Washington State produces lots of hops, the crop that lends much of the bitter taste to beer. In fact, according to this article, “75 percent of the U.S. hops supply is grown in Yakima Valley,” in eastern Washington.

This article presents some entrepreneurs who are exploring ways to use more of the hop plant than the part used in beer brewing.

Mary Beard Keeps History on the Move

“For Beard, change has always been a part of the classics. We need to expose the field’s flaws to learn how we’ve inherited them.”

Since I did my B.A. and M.A. in Latin, I’ve been following the recently publicized issue of universities dissolving their classics departments. Here Katy Waldman profiles British classicist Mary Beard for The New Yorker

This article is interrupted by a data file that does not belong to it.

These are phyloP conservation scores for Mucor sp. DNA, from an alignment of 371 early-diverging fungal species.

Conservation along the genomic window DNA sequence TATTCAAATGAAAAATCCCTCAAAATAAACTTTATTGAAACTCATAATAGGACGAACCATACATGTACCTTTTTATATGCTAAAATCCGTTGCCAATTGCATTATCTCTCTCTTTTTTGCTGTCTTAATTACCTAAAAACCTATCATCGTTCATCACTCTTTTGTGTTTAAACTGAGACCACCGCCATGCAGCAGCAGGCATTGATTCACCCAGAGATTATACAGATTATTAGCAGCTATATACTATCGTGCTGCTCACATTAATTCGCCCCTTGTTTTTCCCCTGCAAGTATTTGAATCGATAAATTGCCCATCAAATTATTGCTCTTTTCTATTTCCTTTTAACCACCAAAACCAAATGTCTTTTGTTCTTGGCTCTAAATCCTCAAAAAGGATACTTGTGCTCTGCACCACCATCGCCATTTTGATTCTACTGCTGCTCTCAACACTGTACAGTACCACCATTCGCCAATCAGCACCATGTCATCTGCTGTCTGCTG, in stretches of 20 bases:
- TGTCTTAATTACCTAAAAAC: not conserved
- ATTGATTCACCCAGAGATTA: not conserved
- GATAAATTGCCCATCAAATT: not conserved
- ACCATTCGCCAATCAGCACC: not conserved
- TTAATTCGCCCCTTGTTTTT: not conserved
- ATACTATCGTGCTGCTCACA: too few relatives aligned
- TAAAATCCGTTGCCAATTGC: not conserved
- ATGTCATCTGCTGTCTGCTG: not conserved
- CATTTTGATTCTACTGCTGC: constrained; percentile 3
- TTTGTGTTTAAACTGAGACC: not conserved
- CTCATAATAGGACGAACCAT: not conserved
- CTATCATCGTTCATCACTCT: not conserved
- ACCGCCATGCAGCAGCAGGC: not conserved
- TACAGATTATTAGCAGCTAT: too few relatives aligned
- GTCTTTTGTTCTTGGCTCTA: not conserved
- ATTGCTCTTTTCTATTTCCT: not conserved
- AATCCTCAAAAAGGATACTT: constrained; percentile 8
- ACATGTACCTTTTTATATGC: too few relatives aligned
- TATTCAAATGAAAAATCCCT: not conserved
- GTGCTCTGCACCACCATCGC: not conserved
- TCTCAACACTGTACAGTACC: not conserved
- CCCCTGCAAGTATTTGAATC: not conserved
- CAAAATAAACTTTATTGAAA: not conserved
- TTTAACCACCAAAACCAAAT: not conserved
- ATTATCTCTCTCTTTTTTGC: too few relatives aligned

Introducing her subject, Waldman writes about how to describe Beard: “‘Classicist’ doesn’t quite capture it. ‘Celebrity historian’ inches closer.” 

The movement to downplay the study of classics centers on the claim that the field embodies an “imperialist mind-set” and “sustains a mythology of whiteness.” But, Waldman writes, “As the field’s most famous practitioner, and a dedicated anti-racist and feminist, Beard takes a middle position: she believes neither that classics deserves a pedestal nor that it must be destroyed.”

Is America a Racist Nation? I Am Sikh and Tired

Vishavjit Singh writes:

My turban and beard have always made me a target of anxiety, stereotyping, or outright racism. Post-9/11, the hate has been taken to a whole new level. Sikhs have been killed, attacked, and verbally abused in a never-ending American saga.

Singh takes a look at some of our inherent biases: “This is not a Black and White problem only. It is an American ailment. It is a human disease.”